Higher temperatures: Every continent has warmed substantially since the 1950s. There are more hot days and fewer cold days, on average, and the hot days are hotter.
Heavier storms: The world’s atmosphere can hold more moisture as it warms. As a result, the overall number of heavier storms has likely increased since midcentury, particularly in North America and Europe (though there’s plenty of regional variation).
Heat waves: Heat waves have likely become longer and more frequent around the world over the past 50 years, particularly in Europe, Asia, and Australia.
Shrinking sea ice: The extent of sea ice in the Arctic has shrunk since 1979, by between 3.5 percent and 4.1 percent per decade, on average. Summer sea ice has dwindled even more rapidly:
Shrinking glaciers: Glaciers around the world have, on average, been losing ice since the 1970s. In some areas, that is reducing the amount of available freshwater.
Sea-level rise: Global sea levels rose 25 centimeters (9.8 inches) in the 19th and 20th centuries, after 2,000 years of relatively little change. The pace of sea-level rise has continued to increase in recent decades. Sea-level rise is caused by both the thermal expansion of the oceans — as water warms up, it expands — and the melting of glaciers and ice sheets.
Food supply: A hotter climate can be both good for crops (it lengthens the growing season, and more carbon dioxide can increase photosynthesis) and bad for crops (excess heat can damage plants). The IPCC found that global warming was currently benefiting crops in some high-latitude areas, but that negative effects were becoming increasingly common worldwide.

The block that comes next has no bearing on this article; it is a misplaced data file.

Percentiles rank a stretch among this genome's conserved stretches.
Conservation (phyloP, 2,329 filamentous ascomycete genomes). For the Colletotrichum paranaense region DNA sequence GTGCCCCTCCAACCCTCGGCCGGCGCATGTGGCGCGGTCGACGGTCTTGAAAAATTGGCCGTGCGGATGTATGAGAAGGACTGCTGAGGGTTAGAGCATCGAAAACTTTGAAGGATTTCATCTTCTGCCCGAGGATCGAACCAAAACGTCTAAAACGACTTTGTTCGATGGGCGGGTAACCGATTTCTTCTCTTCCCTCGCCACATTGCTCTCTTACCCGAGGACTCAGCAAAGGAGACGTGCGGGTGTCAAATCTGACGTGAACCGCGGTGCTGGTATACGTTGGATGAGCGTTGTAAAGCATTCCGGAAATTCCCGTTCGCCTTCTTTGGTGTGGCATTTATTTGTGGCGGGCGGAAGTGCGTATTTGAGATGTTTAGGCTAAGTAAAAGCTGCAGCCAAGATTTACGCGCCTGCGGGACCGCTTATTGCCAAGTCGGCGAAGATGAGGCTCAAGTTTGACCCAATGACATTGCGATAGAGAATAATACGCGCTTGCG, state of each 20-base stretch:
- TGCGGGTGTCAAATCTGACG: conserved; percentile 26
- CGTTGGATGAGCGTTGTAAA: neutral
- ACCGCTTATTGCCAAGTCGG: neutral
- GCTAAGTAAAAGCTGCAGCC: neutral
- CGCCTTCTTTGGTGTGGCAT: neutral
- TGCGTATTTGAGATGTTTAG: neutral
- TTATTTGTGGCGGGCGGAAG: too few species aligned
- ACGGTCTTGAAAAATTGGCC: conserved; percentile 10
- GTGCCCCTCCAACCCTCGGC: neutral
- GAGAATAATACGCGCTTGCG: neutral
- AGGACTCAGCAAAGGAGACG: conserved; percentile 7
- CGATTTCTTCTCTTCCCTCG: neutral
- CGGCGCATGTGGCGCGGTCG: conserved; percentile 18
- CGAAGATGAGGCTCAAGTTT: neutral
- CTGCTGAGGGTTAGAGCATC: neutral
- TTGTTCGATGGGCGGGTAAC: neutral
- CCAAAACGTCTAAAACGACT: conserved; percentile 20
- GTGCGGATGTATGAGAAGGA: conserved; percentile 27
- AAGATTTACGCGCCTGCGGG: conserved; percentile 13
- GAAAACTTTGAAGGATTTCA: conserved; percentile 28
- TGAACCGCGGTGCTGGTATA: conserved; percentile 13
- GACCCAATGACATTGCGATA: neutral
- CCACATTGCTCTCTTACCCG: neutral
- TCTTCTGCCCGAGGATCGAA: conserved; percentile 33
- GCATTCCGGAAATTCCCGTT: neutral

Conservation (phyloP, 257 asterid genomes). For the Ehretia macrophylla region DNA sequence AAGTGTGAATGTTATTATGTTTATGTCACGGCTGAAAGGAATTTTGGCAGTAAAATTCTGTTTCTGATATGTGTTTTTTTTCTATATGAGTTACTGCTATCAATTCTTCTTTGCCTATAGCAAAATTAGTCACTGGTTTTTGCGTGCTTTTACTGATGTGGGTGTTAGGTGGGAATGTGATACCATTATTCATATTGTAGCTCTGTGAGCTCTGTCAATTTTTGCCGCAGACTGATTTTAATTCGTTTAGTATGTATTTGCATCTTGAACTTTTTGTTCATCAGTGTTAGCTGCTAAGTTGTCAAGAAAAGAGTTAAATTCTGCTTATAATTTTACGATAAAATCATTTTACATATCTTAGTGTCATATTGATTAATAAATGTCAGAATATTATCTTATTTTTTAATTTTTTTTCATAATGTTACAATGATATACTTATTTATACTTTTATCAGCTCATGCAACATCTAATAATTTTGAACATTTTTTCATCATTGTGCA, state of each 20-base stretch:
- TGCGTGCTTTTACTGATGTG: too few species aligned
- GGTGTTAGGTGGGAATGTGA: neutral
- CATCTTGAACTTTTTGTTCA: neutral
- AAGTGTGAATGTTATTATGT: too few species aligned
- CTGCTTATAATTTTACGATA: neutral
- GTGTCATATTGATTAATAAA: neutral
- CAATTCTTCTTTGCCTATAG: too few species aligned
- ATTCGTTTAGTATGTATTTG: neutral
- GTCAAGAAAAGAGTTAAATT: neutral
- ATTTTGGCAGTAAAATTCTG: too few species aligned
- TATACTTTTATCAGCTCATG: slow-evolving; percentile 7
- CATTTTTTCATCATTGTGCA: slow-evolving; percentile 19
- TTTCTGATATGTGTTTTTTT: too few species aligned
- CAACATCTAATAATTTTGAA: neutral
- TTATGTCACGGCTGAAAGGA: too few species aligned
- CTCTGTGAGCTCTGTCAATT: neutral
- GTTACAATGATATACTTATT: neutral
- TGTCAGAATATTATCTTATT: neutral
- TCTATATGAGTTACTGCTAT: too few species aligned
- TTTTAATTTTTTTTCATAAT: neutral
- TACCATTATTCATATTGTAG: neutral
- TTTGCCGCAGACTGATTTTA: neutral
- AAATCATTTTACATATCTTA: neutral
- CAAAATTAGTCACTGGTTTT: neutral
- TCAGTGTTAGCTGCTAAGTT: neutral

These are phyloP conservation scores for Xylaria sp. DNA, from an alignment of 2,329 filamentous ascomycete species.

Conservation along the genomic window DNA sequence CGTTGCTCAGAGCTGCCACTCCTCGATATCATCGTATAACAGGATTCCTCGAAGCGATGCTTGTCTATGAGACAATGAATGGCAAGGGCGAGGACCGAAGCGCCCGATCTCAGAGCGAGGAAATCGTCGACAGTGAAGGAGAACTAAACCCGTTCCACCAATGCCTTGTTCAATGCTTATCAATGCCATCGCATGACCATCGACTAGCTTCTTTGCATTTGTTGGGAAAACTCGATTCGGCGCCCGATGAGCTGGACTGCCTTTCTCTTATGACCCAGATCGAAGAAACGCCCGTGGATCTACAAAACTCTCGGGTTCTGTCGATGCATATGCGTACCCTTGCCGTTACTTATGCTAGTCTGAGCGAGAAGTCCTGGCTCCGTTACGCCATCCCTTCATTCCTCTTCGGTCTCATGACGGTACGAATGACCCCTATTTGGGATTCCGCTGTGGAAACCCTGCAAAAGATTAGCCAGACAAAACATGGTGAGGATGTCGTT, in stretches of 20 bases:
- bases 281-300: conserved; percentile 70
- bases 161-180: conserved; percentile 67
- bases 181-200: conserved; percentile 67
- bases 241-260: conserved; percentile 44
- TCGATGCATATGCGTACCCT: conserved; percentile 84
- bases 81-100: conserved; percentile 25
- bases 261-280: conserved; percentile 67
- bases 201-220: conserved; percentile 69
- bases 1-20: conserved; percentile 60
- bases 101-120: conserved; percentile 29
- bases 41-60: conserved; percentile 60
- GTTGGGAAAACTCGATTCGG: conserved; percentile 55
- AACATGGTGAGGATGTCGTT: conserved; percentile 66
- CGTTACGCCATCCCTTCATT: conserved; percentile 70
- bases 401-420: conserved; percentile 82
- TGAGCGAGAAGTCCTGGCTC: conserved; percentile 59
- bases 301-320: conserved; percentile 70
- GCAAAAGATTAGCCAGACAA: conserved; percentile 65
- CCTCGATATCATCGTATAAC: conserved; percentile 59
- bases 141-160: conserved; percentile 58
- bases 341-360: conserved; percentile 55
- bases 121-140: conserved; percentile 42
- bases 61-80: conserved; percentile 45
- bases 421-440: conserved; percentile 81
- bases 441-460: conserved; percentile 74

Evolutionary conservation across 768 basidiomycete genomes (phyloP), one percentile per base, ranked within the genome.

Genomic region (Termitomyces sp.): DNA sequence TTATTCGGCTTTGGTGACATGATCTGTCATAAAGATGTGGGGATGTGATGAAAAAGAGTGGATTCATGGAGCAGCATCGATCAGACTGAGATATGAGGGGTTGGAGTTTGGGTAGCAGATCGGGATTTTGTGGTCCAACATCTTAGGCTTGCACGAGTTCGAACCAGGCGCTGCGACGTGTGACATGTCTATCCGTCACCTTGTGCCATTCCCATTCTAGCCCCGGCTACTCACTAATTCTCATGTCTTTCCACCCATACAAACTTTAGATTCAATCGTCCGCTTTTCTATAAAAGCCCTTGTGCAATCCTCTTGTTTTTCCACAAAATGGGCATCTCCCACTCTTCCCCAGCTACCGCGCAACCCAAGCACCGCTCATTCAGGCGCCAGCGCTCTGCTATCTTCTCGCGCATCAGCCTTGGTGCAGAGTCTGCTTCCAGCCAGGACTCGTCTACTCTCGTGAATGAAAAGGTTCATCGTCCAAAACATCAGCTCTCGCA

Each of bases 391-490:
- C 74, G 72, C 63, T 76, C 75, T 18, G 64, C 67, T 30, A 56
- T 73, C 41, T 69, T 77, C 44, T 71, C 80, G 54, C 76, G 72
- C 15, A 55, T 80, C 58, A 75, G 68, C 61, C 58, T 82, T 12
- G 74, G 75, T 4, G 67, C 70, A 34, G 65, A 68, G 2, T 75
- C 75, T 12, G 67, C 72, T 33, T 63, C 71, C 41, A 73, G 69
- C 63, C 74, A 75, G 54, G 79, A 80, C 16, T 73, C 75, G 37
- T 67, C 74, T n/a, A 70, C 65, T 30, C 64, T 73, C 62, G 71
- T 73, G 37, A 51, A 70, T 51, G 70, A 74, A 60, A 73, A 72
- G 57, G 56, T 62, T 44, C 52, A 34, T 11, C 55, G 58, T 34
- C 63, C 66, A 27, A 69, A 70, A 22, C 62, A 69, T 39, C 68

Shifting species: Many land and marine species have had to shifttheir geographic ranges in response to warmer temperatures. So far, only a few extinctions have been linked to global warming, such as certain frog species in Central America.
Here are a few other ways the Earth’s climate has been changing — but scientists are still debating whether and how they’re linked to global warming:
Droughts have become more frequent and more intense in some parts of the world — such as the American Southwest, Mediterranean Europe, and West Africa — though it’s hard to identify a clear global trend. In other parts of the world, such as the midwestern United States and northwestern Australia, droughts appear to have become less frequent. There’s still a fair bit of debate on how global warming has affected droughts so far.
Hurricanes have clearly become more intense in the North Atlantic Ocean since 1970, the IPCC says. But it’s less clear whether global warming is driving this. And there doesn’t yet seem to be any clear trend for tropical cyclones worldwide.